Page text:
New Car Sales takes another dip but Hybrids and Electric Car Sales Rise
A recent set of figures from the Society of Motor Manufacturers & Traders has delivered a set of mixed results with car sales dipping again BUT seeing electric and hybrid vehicle sales increasing.
The car industry has seen a long period of increased car sales and growth however the recent months have seen a retracting of the mush enjoyed growth. The decline has been largely marked by the decreasing sales of Diesel cars as the Government continues to demonise diesels.
Octobers new registrations came in at 153,599, 3% lower than that of October 2017. This also leads to the number of new car sales registered in the first 10 months of the year will be down over 7% when compared to new registrations made in the first 10 months of last year.
Rise of the Electric & Hybrids
As the government hits out at diesel cars with increased taxation and city use charges, their sales have declined dramatically. With the new figures, Diesel cars account for only a third of new car sales. This is a huge decline from the 50% it claimed not long ago.
Electric and Hybrid cars now claims 7% of the market. However, pure electric car sales have increased by 87% last year, this does though still only equate to 0.5% of the market with 584 in total sales.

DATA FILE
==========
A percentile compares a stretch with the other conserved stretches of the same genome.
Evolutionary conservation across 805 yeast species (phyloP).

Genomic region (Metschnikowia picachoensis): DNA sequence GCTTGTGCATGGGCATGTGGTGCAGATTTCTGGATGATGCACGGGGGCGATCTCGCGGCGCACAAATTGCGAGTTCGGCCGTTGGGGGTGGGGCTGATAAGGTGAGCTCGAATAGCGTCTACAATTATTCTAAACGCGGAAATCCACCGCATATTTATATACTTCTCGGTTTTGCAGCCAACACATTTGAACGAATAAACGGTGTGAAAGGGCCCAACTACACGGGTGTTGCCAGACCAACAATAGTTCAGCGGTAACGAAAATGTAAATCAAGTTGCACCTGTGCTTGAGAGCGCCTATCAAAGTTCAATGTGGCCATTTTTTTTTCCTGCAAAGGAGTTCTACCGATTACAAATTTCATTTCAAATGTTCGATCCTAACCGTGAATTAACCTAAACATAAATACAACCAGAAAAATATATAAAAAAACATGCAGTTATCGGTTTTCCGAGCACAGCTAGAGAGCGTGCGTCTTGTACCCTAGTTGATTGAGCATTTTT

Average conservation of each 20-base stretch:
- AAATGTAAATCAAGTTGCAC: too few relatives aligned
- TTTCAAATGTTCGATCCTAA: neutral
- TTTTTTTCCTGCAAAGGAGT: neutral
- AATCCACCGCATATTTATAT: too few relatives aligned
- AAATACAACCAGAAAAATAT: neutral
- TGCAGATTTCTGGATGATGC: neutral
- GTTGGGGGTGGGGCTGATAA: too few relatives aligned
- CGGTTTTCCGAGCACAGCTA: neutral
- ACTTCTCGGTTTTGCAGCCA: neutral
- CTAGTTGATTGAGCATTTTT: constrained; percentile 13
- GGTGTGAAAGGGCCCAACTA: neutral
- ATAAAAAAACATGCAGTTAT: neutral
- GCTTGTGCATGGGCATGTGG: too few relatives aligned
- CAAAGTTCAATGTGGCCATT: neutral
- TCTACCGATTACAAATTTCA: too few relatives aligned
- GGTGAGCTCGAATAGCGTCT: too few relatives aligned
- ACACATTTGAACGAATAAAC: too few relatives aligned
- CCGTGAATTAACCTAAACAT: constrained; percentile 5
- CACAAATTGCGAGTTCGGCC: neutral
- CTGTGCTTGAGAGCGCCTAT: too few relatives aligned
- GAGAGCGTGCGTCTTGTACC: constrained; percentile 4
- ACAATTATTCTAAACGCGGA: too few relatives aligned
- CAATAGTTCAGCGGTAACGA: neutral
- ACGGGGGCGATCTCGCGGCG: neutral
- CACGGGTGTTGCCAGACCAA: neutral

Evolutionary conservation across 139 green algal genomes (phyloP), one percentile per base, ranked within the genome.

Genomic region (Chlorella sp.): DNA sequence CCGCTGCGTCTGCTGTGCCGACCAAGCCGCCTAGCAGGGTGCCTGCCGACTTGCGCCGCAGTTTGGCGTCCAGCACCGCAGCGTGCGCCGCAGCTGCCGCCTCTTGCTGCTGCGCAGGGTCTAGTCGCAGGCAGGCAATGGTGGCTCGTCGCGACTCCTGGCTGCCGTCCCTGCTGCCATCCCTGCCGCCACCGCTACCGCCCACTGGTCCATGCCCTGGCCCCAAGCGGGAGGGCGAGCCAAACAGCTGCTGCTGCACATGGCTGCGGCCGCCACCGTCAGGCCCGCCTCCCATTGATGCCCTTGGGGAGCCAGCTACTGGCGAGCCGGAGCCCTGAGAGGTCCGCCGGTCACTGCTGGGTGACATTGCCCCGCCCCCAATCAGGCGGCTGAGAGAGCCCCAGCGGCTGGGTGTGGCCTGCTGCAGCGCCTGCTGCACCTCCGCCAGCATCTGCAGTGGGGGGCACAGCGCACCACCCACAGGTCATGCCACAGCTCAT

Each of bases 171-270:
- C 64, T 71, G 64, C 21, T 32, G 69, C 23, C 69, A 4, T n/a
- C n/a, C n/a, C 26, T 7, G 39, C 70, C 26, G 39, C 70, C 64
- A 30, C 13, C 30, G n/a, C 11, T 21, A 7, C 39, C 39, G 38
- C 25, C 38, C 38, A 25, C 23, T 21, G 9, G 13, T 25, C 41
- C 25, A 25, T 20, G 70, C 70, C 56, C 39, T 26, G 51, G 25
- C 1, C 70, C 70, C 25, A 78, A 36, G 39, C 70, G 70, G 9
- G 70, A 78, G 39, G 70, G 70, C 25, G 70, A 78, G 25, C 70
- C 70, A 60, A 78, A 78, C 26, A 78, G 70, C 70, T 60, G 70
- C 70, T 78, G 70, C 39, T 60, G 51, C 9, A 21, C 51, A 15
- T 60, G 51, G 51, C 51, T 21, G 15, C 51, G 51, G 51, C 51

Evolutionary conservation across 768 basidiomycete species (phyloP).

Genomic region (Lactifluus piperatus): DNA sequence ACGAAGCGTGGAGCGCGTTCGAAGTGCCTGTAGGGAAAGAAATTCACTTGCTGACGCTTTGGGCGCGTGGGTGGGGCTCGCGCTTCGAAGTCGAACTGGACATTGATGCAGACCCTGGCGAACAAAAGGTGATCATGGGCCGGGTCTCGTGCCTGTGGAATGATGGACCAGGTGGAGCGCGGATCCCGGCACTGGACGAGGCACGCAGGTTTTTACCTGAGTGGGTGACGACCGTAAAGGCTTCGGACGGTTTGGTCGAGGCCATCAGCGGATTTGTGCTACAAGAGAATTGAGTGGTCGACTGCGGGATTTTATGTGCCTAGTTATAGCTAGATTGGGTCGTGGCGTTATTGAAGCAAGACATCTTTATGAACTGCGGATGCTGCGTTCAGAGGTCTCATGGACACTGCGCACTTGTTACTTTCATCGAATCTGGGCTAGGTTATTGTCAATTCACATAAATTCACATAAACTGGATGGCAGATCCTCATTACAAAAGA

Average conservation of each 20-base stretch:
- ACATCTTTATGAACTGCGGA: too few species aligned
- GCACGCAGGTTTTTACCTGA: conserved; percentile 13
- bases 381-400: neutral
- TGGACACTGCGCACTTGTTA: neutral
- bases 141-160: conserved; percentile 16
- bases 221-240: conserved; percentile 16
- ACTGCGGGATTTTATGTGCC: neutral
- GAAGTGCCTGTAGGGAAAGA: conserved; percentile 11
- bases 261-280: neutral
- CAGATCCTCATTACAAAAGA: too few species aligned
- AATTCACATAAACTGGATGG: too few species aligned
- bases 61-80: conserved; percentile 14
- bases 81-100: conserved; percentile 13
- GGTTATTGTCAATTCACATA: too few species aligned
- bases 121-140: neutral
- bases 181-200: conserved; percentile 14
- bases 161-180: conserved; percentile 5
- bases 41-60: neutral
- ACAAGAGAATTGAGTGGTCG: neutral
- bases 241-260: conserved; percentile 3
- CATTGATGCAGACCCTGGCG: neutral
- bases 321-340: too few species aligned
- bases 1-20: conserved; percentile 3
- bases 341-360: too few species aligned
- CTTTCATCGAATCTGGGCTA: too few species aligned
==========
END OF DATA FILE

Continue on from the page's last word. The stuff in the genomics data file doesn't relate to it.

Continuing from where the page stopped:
What’s on the Horizon for Motor Traders then?
As diesel car sales wane and electric and hybrid sales increase, the dynamic of the forecourt will soon rapidly change. Having said that, petrol cars will still prove to be the majority of all car sales.
New cars are also becoming more reliable which means the repair garages will start to see less and less cars that need repair and more simply service and maintenance requirements.
The combustion engine now though does have a lifespan, a lifespan that is sadly getting shorter bought on by the popularity of electric cars helped by government schemes (long live the sound of the V8).
The entire dynamic of the motor traders industry is changing and so will other aspects such as traders insurance need to change with it.
It is not all bad for the combustion engine though. There has been a series of testing backlogs and supply shortages on new cars which could have contributed to the electric car sales.
Combined with this, the government is starting to roll back it’s incentives to buy electric cars which will have caused a rush to buy while the incentives are still available.
Taking into consideration these 2 factors will give a bit of a ‘false positive’ on electric cars sales. Diesel though, sadly, does continue to decline regardless.